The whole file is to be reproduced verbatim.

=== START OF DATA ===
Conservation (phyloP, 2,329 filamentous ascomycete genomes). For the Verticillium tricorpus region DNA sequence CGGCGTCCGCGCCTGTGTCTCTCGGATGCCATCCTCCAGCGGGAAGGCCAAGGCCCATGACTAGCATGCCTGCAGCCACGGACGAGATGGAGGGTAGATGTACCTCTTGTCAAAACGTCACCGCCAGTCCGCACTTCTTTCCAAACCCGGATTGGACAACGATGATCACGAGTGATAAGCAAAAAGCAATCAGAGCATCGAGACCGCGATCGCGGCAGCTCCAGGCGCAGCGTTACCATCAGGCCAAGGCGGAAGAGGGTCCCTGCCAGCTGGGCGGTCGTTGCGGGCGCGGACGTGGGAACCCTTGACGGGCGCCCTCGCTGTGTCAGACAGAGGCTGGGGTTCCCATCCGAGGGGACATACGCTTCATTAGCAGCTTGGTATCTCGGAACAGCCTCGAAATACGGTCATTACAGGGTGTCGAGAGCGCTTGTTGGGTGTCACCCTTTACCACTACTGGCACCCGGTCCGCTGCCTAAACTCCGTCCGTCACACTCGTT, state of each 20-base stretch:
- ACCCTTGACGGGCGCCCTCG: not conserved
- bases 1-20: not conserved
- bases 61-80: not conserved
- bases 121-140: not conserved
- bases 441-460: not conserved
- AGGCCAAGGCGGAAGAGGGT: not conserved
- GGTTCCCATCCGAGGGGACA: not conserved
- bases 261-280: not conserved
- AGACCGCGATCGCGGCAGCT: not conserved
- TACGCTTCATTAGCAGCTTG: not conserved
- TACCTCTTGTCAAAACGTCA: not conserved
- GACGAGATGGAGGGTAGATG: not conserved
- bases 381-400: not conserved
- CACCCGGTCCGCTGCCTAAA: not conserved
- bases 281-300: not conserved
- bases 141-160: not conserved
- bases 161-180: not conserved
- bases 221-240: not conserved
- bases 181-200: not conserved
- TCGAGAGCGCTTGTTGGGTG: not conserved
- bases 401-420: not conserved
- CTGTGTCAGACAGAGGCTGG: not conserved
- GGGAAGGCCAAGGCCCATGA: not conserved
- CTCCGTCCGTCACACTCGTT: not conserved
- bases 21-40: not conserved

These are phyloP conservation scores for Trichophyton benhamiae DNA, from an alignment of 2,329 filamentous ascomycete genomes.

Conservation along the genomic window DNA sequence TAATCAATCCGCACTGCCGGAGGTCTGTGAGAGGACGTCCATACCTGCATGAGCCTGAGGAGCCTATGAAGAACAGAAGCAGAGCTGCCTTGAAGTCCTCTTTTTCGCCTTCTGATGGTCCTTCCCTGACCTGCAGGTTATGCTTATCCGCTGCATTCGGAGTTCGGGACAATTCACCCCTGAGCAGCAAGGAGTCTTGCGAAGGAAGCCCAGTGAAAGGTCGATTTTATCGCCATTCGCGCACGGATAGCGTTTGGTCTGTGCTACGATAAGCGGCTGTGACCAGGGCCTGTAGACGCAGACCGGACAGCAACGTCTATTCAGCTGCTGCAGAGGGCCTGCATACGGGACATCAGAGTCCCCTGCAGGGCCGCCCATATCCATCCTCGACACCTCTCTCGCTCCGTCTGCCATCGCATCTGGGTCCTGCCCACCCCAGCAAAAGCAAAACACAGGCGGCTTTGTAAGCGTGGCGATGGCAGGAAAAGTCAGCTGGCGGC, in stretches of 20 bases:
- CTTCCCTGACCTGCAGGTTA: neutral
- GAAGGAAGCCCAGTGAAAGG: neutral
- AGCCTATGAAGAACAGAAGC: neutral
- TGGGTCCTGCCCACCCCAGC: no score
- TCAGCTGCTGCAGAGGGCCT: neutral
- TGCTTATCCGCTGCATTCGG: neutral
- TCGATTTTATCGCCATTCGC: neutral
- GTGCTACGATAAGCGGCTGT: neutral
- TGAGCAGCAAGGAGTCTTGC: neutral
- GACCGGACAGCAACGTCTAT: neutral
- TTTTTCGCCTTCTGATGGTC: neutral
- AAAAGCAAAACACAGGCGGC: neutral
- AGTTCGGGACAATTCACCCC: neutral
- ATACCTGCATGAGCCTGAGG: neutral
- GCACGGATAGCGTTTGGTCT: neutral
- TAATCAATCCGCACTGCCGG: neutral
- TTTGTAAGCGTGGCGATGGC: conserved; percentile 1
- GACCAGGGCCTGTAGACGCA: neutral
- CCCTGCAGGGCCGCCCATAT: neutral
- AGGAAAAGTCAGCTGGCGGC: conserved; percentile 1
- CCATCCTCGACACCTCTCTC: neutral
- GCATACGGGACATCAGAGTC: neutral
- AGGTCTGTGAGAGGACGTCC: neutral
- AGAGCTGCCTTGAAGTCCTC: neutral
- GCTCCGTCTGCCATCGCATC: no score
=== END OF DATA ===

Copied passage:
Conservation (phyloP, 2,329 filamentous ascomycete genomes). For the Verticillium tricorpus region DNA sequence CGGCGTCCGCGCCTGTGTCTCTCGGATGCCATCCTCCAGCGGGAAGGCCAAGGCCCATGACTAGCATGCCTGCAGCCACGGACGAGATGGAGGGTAGATGTACCTCTTGTCAAAACGTCACCGCCAGTCCGCACTTCTTTCCAAACCCGGATTGGACAACGATGATCACGAGTGATAAGCAAAAAGCAATCAGAGCATCGAGACCGCGATCGCGGCAGCTCCAGGCGCAGCGTTACCATCAGGCCAAGGCGGAAGAGGGTCCCTGCCAGCTGGGCGGTCGTTGCGGGCGCGGACGTGGGAACCCTTGACGGGCGCCCTCGCTGTGTCAGACAGAGGCTGGGGTTCCCATCCGAGGGGACATACGCTTCATTAGCAGCTTGGTATCTCGGAACAGCCTCGAAATACGGTCATTACAGGGTGTCGAGAGCGCTTGTTGGGTGTCACCCTTTACCACTACTGGCACCCGGTCCGCTGCCTAAACTCCGTCCGTCACACTCGTT, state of each 20-base stretch:
- ACCCTTGACGGGCGCCCTCG: not conserved
- bases 1-20: not conserved
- bases 61-80: not conserved
- bases 121-140: not conserved
- bases 441-460: not conserved
- AGGCCAAGGCGGAAGAGGGT: not conserved
- GGTTCCCATCCGAGGGGACA: not conserved
- bases 261-280: not conserved
- AGACCGCGATCGCGGCAGCT: not conserved
- TACGCTTCATTAGCAGCTTG: not conserved
- TACCTCTTGTCAAAACGTCA: not conserved
- GACGAGATGGAGGGTAGATG: not conserved
- bases 381-400: not conserved
- CACCCGGTCCGCTGCCTAAA: not conserved
- bases 281-300: not conserved
- bases 141-160: not conserved
- bases 161-180: not conserved
- bases 221-240: not conserved
- bases 181-200: not conserved
- TCGAGAGCGCTTGTTGGGTG: not conserved
- bases 401-420: not conserved
- CTGTGTCAGACAGAGGCTGG: not conserved
- GGGAAGGCCAAGGCCCATGA: not conserved
- CTCCGTCCGTCACACTCGTT: not conserved
- bases 21-40: not conserved

These are phyloP conservation scores for Trichophyton benhamiae DNA, from an alignment of 2,329 filamentous ascomycete genomes.

Conservation along the genomic window DNA sequence TAATCAATCCGCACTGCCGGAGGTCTGTGAGAGGACGTCCATACCTGCATGAGCCTGAGGAGCCTATGAAGAACAGAAGCAGAGCTGCCTTGAAGTCCTCTTTTTCGCCTTCTGATGGTCCTTCCCTGACCTGCAGGTTATGCTTATCCGCTGCATTCGGAGTTCGGGACAATTCACCCCTGAGCAGCAAGGAGTCTTGCGAAGGAAGCCCAGTGAAAGGTCGATTTTATCGCCATTCGCGCACGGATAGCGTTTGGTCTGTGCTACGATAAGCGGCTGTGACCAGGGCCTGTAGACGCAGACCGGACAGCAACGTCTATTCAGCTGCTGCAGAGGGCCTGCATACGGGACATCAGAGTCCCCTGCAGGGCCGCCCATATCCATCCTCGACACCTCTCTCGCTCCGTCTGCCATCGCATCTGGGTCCTGCCCACCCCAGCAAAAGCAAAACACAGGCGGCTTTGTAAGCGTGGCGATGGCAGGAAAAGTCAGCTGGCGGC, in stretches of 20 bases:
- CTTCCCTGACCTGCAGGTTA: neutral
- GAAGGAAGCCCAGTGAAAGG: neutral
- AGCCTATGAAGAACAGAAGC: neutral
- TGGGTCCTGCCCACCCCAGC: no score
- TCAGCTGCTGCAGAGGGCCT: neutral
- TGCTTATCCGCTGCATTCGG: neutral
- TCGATTTTATCGCCATTCGC: neutral
- GTGCTACGATAAGCGGCTGT: neutral
- TGAGCAGCAAGGAGTCTTGC: neutral
- GACCGGACAGCAACGTCTAT: neutral
- TTTTTCGCCTTCTGATGGTC: neutral
- AAAAGCAAAACACAGGCGGC: neutral
- AGTTCGGGACAATTCACCCC: neutral
- ATACCTGCATGAGCCTGAGG: neutral
- GCACGGATAGCGTTTGGTCT: neutral
- TAATCAATCCGCACTGCCGG: neutral
- TTTGTAAGCGTGGCGATGGC: conserved; percentile 1
- GACCAGGGCCTGTAGACGCA: neutral
- CCCTGCAGGGCCGCCCATAT: neutral
- AGGAAAAGTCAGCTGGCGGC: conserved; percentile 1
- CCATCCTCGACACCTCTCTC: neutral
- GCATACGGGACATCAGAGTC: neutral
- AGGTCTGTGAGAGGACGTCC: neutral
- AGAGCTGCCTTGAAGTCCTC: neutral
- GCTCCGTCTGCCATCGCATC: no score